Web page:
What you hear may not always feel good (hopefully it does), but it is important to get an honest picture of how you come across to others for the long term survival of your organization.

3. Culture is what you value

“Organizational culture is the collection of words, actions, thoughts, and ‘stuff’ that clarifies and reinforces what is truly valued inside an organization,” according to Culture That Works by Jamie Notter. When you boil it down to its simplest form, an organization’s culture is a manifestation of what it truly values. These core values are demonstrated in every aspect of how you think, act, and relate within your organization. They are at the core of your organization’s greatness—the standards against which acceptable and non-acceptable behavior is determined.

Hint – values should never be developed by the leadership and pushed out to the rest of the organization.  When that happens, more often than not, organizations are perceived as not “walking their talk.”  They are out of sync with what they profess to value.  Values must be developed through participation of staff at all levels in order to accurately reflect the culture you practice.

To truly ensure that your values drive your organizational culture, they should also be built into the performance review process.  They should describe the set of core competencies you expect from every member of the staff.  All staff should be held accountable to uphold the values they helped to develop.

Culture goals for the progressive organization

A couple of best practices trending in the 2020 workplace are worth highlighting in this culture conversation. Sector-leading non-profits today not only establish a transformative strategy, but they put in the more difficult work to build authentic relationships and internal renewal processes. Increasingly these organizations are championing both reciprocity and diversity in culture creation.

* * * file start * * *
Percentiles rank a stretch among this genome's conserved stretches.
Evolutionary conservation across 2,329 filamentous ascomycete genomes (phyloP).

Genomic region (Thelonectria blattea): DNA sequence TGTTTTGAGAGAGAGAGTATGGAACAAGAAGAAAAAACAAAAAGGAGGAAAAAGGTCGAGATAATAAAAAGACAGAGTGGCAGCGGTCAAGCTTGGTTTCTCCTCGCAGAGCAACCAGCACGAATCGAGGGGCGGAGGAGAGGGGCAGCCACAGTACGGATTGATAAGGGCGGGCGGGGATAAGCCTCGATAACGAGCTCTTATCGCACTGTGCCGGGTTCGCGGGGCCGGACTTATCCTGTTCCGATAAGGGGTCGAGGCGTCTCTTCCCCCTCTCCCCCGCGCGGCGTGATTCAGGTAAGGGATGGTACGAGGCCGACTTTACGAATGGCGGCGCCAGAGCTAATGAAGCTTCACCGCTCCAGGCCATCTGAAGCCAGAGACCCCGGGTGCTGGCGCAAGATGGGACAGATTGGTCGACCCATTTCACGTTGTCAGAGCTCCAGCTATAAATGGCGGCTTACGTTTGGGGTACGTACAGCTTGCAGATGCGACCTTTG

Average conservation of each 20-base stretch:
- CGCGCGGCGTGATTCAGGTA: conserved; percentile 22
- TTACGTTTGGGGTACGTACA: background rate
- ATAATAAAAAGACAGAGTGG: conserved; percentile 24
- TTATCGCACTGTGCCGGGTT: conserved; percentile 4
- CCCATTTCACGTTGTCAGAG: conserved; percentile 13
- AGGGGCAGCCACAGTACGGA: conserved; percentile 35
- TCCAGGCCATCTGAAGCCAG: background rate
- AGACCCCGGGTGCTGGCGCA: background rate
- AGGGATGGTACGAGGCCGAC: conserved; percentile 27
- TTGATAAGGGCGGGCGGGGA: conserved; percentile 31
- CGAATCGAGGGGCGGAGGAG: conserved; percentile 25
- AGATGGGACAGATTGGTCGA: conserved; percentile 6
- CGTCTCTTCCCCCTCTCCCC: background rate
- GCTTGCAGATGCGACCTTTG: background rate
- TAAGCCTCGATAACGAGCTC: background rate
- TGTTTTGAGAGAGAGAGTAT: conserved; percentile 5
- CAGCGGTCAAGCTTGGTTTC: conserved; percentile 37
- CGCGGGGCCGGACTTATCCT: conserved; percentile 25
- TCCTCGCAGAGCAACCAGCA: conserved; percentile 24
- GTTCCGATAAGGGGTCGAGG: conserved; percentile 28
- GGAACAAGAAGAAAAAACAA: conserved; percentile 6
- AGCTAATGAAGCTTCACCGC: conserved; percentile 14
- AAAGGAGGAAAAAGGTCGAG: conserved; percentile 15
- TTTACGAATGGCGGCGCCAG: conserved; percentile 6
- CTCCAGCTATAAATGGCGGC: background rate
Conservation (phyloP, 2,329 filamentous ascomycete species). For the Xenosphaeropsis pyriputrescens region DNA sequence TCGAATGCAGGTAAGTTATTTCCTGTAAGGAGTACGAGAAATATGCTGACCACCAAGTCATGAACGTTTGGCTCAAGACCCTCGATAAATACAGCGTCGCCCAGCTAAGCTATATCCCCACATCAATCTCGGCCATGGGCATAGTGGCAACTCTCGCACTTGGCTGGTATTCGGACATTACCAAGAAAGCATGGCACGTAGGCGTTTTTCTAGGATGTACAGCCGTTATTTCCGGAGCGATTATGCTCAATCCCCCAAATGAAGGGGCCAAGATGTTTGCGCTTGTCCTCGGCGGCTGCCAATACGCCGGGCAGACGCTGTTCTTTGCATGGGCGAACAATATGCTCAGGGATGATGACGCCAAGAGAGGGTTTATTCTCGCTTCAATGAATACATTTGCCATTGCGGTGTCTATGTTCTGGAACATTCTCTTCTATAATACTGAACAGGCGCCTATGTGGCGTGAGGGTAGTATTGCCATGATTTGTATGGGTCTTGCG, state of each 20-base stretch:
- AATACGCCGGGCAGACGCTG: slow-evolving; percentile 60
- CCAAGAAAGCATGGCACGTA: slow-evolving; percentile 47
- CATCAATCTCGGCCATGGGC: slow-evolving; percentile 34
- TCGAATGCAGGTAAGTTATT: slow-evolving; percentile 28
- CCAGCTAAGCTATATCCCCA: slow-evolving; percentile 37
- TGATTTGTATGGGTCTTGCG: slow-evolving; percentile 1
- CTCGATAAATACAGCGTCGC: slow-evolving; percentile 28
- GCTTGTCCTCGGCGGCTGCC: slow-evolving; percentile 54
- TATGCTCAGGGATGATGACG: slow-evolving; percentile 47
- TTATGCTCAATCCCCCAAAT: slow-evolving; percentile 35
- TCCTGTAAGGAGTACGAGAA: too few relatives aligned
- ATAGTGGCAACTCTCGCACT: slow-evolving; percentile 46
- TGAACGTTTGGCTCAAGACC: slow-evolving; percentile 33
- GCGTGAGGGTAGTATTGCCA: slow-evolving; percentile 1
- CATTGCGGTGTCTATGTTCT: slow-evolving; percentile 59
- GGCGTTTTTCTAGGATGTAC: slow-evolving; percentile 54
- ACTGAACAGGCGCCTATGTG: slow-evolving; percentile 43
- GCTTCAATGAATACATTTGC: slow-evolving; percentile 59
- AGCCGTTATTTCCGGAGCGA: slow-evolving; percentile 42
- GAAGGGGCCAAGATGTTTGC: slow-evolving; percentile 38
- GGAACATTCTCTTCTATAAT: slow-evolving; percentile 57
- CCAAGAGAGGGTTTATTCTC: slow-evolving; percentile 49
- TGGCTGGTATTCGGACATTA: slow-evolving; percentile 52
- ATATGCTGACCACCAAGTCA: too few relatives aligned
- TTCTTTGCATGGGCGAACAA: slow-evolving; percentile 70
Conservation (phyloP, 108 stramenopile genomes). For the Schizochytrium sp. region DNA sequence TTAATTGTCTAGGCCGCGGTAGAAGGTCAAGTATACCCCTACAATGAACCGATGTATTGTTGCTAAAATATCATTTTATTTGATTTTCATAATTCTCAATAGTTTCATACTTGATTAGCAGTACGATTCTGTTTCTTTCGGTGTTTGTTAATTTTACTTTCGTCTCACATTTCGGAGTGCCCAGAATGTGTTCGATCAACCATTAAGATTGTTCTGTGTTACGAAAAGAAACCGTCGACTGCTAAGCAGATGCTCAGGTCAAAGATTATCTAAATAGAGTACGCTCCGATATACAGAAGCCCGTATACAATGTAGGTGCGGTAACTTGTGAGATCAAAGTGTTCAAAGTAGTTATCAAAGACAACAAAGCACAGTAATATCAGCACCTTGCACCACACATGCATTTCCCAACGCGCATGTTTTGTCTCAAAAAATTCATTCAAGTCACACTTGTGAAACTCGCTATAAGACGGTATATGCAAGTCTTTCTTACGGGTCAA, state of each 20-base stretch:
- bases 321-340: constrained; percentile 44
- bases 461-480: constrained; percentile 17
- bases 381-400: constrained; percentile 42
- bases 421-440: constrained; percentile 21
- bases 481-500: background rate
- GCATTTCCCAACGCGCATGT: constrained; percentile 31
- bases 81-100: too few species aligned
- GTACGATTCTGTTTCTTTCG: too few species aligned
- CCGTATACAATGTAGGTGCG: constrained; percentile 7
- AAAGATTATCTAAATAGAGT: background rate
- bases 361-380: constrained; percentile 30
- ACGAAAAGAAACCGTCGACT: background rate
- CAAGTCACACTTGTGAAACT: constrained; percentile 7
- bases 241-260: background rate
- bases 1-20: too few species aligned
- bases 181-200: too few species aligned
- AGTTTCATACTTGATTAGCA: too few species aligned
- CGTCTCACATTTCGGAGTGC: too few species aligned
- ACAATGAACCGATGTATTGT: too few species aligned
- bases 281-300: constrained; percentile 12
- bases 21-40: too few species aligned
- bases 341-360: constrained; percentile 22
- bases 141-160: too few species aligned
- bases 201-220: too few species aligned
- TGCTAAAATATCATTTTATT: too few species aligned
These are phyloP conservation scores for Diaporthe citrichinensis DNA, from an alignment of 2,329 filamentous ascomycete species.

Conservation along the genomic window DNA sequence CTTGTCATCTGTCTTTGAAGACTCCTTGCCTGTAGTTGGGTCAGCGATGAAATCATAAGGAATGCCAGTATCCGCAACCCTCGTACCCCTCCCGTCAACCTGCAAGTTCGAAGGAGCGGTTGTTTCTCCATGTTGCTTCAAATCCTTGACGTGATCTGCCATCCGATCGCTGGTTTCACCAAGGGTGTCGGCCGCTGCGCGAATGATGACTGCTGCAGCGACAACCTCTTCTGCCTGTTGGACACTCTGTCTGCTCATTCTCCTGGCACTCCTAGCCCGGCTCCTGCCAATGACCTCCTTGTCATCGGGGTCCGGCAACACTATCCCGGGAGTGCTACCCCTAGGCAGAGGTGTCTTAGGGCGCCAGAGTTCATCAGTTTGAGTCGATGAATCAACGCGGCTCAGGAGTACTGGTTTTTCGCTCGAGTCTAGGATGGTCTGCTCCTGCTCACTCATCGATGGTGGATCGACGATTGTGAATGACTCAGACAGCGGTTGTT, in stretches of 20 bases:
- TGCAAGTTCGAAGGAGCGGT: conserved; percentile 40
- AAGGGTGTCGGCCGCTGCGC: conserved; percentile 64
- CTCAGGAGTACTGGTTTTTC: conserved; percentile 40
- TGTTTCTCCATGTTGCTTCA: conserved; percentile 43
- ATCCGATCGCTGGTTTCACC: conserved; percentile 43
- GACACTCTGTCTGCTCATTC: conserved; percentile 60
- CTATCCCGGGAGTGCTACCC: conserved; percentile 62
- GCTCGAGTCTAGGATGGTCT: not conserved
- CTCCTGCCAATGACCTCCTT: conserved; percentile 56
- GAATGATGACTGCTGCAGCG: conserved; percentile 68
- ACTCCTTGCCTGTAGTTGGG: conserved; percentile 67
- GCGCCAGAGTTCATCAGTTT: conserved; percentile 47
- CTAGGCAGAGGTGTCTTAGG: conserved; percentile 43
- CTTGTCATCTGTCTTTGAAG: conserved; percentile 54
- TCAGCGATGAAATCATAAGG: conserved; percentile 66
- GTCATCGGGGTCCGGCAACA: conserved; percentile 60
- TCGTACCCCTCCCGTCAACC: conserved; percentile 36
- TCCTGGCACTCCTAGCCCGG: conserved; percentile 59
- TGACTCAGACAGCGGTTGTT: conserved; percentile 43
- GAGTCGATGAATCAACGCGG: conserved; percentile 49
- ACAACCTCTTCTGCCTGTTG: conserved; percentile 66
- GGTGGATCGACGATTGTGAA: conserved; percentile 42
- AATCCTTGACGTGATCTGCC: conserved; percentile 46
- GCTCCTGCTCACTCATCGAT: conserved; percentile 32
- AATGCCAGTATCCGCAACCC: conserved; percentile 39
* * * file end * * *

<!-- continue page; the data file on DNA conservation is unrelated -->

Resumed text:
1. Supporting reciprocity

Organizations with cultures of reciprocity uphold humanity throughout their systems. Rather than seeing people as capital with skills to be extracted, these sustainable and socially conscious agencies treat individuals as resources to be shared and developed.

Reciprocity is about valuing social, intellectual, and cultural capital for the mutual benefit of the individual and agency. This applies to employee hiring, development, and separation; board recruitment; strategy development; and internal process like budgeting and communications. What does this mean in practice?  Here are some practices being implemented to uphold this principle:

·       Eliminating higher education requirements or special training requirements from job descriptions (this practice upholds white supremacy since capital has historically been concentrated in white populations, giving them an unfair advantage in affording higher education and specialized trainings).